Tuesday, August 28, 2012

Paper finds droughts & floods due to natural variability, not man-made greenhouse gases

A paper published in the Journal of Climate finds regional precipitation trends from 1977-2006 were related to natural variability of sea surface temperatures, not man-made greenhouse gases or aerosols. The finding contradicts claims by alarmists that mankind has "loaded the dice" for more droughts, floods, and extreme weather. In addition, the paper finds climate models are very poor at predicting both the intensity and patterns of regional rainfall, "especially a simulated increase in rainfall over the tropical Pacific and southeastern Australia that are opposite in sign to the actual drying in these areas."

Regional Precipitation Trends: Distinguishing Natural Variability from Anthropogenic Forcing

Martin Hoerling
NOAA/Earth System Research Laboratory, Boulder, Colorado
Jon Eischeid and Judith Perlwitz
NOAA/Earth System Research Laboratory, and Cooperative Institute for Research in Environmental Sciences, University of Colorado, Boulder, Colorado

In this study, the nature and causes for observed regional precipitation trends during 1977–2006 are diagnosed. It is found that major features of regional trends in annual precipitation during 1977–2006 are consistent with an atmospheric response to observed sea surface temperature (SST) variability. This includes drying over the eastern Pacific Ocean that extends into western portions of the Americas related to a cooling of eastern Pacific SSTs, and broad increases in rainfall over the tropical Eastern Hemisphere, including a Sahelian rainfall recovery and increased wetness over the Indo–West Pacific related to North Atlantic and Indo–West Pacific ocean warming. It is further determined that these relationships between SST and rainfall change are generally not symptomatic of human-induced emissions of greenhouse gases (GHGs) and aerosols. The intensity of regional trends simulated in climate models using observed time variability in greenhouse gases, tropospheric sulfate aerosol, and solar and volcanic aerosol forcing are appreciably weaker than those observed and also weaker than those simulated in atmospheric models using only observed SST forcing. The pattern of rainfall trends occurring in response to such external radiative forcing also departs significantly from observations, especially a simulated increase in rainfall over the tropical Pacific and southeastern Australia that are opposite in sign to the actual drying in these areas.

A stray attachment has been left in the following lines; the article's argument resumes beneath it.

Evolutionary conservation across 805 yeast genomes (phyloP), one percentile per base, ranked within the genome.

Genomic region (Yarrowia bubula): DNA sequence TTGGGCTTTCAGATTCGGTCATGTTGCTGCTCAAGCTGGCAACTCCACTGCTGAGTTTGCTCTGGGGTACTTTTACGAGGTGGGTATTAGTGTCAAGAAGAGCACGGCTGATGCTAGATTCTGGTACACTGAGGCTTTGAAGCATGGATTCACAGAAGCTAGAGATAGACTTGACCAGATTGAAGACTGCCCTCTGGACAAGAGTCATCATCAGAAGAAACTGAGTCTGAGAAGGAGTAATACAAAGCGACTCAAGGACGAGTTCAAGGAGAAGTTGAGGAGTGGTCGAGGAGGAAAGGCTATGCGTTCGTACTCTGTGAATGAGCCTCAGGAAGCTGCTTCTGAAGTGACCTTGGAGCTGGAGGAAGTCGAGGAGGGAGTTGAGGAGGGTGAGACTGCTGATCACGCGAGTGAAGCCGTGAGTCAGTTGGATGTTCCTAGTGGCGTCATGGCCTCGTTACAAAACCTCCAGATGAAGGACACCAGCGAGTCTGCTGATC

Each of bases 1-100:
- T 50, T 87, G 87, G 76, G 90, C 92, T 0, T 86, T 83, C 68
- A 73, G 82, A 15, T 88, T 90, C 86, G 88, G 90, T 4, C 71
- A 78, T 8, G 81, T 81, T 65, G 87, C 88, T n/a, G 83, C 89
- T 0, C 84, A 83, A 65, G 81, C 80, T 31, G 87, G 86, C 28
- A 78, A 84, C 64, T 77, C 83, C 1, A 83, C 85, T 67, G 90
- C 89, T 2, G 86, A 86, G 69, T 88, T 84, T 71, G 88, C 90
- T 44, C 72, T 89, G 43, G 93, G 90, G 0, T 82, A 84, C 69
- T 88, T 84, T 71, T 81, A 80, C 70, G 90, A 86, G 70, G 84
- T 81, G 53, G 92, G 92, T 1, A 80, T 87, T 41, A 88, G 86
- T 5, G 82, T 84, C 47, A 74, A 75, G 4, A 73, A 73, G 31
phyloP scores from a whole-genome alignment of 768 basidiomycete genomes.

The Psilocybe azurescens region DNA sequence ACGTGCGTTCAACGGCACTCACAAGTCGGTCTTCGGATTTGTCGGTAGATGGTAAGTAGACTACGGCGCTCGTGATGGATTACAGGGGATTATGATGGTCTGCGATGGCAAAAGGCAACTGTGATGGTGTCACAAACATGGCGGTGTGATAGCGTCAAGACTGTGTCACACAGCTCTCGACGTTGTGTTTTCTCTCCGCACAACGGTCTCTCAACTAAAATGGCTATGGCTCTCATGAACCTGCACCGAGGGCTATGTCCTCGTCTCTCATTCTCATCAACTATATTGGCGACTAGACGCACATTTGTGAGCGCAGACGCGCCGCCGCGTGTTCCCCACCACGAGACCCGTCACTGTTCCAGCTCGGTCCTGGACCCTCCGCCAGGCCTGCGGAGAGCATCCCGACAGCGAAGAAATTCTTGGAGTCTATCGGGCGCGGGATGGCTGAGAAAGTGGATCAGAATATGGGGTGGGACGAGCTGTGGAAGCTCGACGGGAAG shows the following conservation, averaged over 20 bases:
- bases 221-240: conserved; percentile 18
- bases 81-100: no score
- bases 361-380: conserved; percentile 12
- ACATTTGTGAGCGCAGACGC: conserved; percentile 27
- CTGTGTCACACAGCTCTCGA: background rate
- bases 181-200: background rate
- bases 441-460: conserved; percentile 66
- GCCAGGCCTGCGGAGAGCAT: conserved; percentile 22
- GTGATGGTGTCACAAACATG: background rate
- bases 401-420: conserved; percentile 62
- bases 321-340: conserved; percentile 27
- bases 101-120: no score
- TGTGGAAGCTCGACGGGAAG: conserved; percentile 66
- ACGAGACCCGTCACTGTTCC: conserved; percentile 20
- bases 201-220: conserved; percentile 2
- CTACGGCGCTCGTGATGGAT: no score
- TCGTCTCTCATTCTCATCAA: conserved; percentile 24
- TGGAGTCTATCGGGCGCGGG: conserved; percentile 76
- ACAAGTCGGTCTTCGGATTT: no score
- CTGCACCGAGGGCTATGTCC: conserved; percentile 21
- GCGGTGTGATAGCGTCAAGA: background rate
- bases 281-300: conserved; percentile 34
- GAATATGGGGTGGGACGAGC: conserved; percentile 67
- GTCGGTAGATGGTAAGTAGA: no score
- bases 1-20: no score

Additional experiments illustrate that the discrepancy between observed and GHG-forced rainfall changes during 1977–2006 results mostly from the differences between observed and externally forced SST trends. Only weak rainfall sensitivity is found to occur in response to the uniform distribution of SST warming that is induced by GHG and aerosol forcing, whereas the particular pattern of the observed SST change that includes an increased SST contrast between the east Pacific and the Indian Ocean, and strong regional warming of the North Atlantic Ocean, was a key driver of regional rainfall trends. The results of this attribution study on the causes for 1977–2006 regional rainfall changes are used to discuss prediction challenges including the likelihood that recent rainfall trends might persist.


  1. A new paper published in nature cites the paper above and summarizes the findings as

    "The long-term SST trend is part of the global warming; however, many of the observed decadal to multidecadal SST variations are absent in greenhouse-gas- (GHG) and aerosol-forced coupled model simulations 13, implying that these SST variations are unforced, natural variations whose phase or timing and spatial patterns may depend on the initial conditions of the models and thus they are generally irreproducible."

  2. http://www.theregister.co.uk/2012/09/14/climate_models_too_many_droughts/